...and what illustrators... nay, "book artists"... like Rackham were doing. Thanks for bringing these to my attention once more. I need to really explore his work in depth again... unfortunately I have but a few scant images by him.
    ..."nay, 'book artists" - I love that! haha...yes, actually some of the best art I have witnessed within books and produced for publication. You know artists such as Durer were the first book artists/illustrators! I used to get the "Society of Illustrator's Yearbook" and marveled at the great skill that these unsung artist's possessed. My friend recently bought a book something on the same line, on a discount shelf and she and I went through the book and found the work stunning - there was a lot of talent behind these beautiful and imaginative works. I would never put down their skill, just because they are commercial artists. I used to scoff at the thought of working for Hallmark and yet, had I gone that route, perhaps today I would be a better and more active artist; do my own thing on the side, and make a ton of money to boot! Look at the Pixar studio and think what fun those guys have dreaming up their new animation. Even Dali went commercial at one time in various venues - I know he designed stage sets and also a dream sequence in a Hitchcock film. Probably most artists have done some type of commerical art without even realising it.

    I have more Rackham's, I can post today. I am glad you are getting more exposure to these and discovering, as I did, how good Rackham's work really is....this is how we learn to be better artists, right? I bought several of the books from Dover recently and think his work is receiving more notice than it did a few years back. The popularity of the children's book illustrators from this time period seems to be on the upswing. I am glad of it and think they are worth reviving.

    Even Beatrix Potter possessed wonderfully imagative innate talent and she is overly appreciated and even marketed/commercialized perhaps; but look how long her work has continued to be so popular among children and adults, alike, and her images were simple, yet imaginative, witty and charming. I recently saw the film "Miss Potter" and thought it was quite good. I like the way she lived secluded and all of this fantasy world sprung from her mind naturally. She was quite an imaginative and skilled artist, of her own right. Her nature pictures are marvelous; she knew botony, fauna, fugi, flowers, etc. well.

    Quote Originally Posted by book_jones View Post
    Ah, this is a topic right up my alley. I never expected to see any Harvey Kurtzman on here!
    Welcome book_jones. Anything more to add to our discussion and art postings?

    I will be back tonight with more pictures....
    Last edited by Janine; 10-27-2008 at 09:00 PM.
    "It's so mysterious, the land of tears."

    Chapter 7, The Little Prince ~ Antoine de Saint-Exupéry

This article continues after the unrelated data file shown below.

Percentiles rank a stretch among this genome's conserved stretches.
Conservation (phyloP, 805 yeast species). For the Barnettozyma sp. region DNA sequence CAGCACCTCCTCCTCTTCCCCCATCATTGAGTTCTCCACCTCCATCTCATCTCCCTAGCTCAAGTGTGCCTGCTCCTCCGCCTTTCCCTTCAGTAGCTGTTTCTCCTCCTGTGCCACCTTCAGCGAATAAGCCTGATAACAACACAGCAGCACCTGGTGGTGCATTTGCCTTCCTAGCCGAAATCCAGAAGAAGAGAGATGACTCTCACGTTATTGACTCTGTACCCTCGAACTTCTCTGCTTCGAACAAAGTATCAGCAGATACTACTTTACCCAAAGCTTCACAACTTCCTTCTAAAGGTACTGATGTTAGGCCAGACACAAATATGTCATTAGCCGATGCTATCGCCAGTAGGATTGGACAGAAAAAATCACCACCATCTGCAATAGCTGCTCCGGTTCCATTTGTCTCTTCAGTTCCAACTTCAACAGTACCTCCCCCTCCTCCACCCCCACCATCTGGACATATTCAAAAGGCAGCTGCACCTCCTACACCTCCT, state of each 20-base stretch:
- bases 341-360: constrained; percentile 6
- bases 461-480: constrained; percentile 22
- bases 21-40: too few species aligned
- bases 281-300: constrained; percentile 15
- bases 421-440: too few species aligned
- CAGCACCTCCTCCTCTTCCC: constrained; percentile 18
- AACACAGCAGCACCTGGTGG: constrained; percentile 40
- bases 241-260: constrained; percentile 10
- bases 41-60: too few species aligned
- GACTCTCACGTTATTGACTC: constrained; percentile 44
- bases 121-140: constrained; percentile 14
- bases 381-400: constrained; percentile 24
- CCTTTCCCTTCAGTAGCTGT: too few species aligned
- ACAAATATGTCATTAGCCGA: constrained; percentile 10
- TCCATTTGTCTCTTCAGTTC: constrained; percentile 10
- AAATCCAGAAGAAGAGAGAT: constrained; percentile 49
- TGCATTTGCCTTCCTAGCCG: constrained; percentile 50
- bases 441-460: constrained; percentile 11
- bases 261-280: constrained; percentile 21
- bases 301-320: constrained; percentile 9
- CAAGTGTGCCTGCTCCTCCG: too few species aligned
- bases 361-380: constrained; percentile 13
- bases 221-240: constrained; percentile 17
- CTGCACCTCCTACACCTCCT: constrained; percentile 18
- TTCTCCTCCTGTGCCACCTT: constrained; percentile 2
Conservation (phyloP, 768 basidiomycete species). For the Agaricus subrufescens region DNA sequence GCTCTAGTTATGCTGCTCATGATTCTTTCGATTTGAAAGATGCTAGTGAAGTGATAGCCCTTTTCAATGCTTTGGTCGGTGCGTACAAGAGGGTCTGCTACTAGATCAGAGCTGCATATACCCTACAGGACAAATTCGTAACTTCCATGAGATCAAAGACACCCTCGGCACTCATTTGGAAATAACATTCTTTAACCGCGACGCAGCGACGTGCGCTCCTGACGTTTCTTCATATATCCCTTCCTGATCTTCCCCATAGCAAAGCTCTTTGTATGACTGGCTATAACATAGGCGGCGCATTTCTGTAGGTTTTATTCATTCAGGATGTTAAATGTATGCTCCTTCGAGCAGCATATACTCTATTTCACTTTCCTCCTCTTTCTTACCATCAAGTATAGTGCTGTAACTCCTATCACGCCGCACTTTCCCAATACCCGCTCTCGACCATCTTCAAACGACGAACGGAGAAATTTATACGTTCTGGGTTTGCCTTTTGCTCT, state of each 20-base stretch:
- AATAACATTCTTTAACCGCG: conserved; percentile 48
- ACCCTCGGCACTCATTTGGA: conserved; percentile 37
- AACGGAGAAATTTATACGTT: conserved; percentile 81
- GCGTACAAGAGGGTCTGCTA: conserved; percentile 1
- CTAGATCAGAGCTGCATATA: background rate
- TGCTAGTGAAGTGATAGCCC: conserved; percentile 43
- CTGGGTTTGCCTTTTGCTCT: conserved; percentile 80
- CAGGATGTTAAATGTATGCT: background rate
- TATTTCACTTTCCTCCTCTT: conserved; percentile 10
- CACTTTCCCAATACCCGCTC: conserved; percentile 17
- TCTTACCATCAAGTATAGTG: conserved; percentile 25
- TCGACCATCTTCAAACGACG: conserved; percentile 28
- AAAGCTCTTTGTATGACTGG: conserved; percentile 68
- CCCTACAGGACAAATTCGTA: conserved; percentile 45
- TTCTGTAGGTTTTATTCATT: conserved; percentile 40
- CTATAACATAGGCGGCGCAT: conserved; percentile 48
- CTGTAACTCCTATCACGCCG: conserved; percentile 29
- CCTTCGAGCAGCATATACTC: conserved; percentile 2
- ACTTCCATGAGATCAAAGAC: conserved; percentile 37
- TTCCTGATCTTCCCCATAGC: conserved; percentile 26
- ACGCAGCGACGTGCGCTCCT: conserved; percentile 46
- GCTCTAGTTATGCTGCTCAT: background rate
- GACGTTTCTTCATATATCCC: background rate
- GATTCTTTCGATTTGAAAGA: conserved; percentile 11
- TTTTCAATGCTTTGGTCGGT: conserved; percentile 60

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    rat in a strange garret Whifflingpin's Avatar
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    One of my favourites is Edward Ardizzone
    http://www.edwardardizzone.org.uk/
    Voices mysterious far and near,
    Sound of the wind and sound of the sea,
    Are calling and whispering in my ear,
    Whifflingpin! Why stayest thou here?

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    Our wee Olympic swimmer Janine's Avatar
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    Quote Originally Posted by Whifflingpin View Post
    One of my favourites is Edward Ardizzone
    http://www.edwardardizzone.org.uk/
    Whifflingpin,Thanks for posting the link. I had to search to find his children's illustrations on this site, but then saw several a few pages in. He seemed to draw simply, but with childlike charm - appealing little drawings. Thanks for contributing. You might want to drop in the adult illustrator thread, too. He seems to have some adult material asside from just children books.
    "It's so mysterious, the land of tears."

    Chapter 7, The Little Prince ~ Antoine de Saint-Exupéry

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    The Poetic Warrior Dark Muse's Avatar
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    I loved the story of the Ugly Duckling and Harry Clarke has become my favorite illustrator so I came across this work of his from the Ugly Duckling and thought I would throw it up here.


    Deep into that darkness peering, long I stood there, wondering, fearing, doubting, dreaming dreams no mortal ever dared to dream before. ~ Edgar Allan Poe

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    Artist and Bibliophile stlukesguild's Avatar
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    Janine... I think it was probably the book artists who first opened me up to the potential of art beyond that of Western "realism" and oil on canvas. I loved medieval books from the moment I first came upon them. Celtic/Anglo-Saxon books, books of Islamic Spain, Persian miniatures, French medieval books, early printed books, Dürer, William Blake, William Morris, Rackham, Dore, Daumier... even Picasso, Matisse, and Bonnard produced marvelous books that cannot be reduced to "mere" illustrations. They are works "book arts"... the book as a visual art form.

    Dark Muse... I love Harry Clark:

















    Beware of the man with just one book. -Ovid
    The man who doesn't read good books has no advantage over the man who can't read them.- Mark Twain
    My Blog: Of Delicious Recoil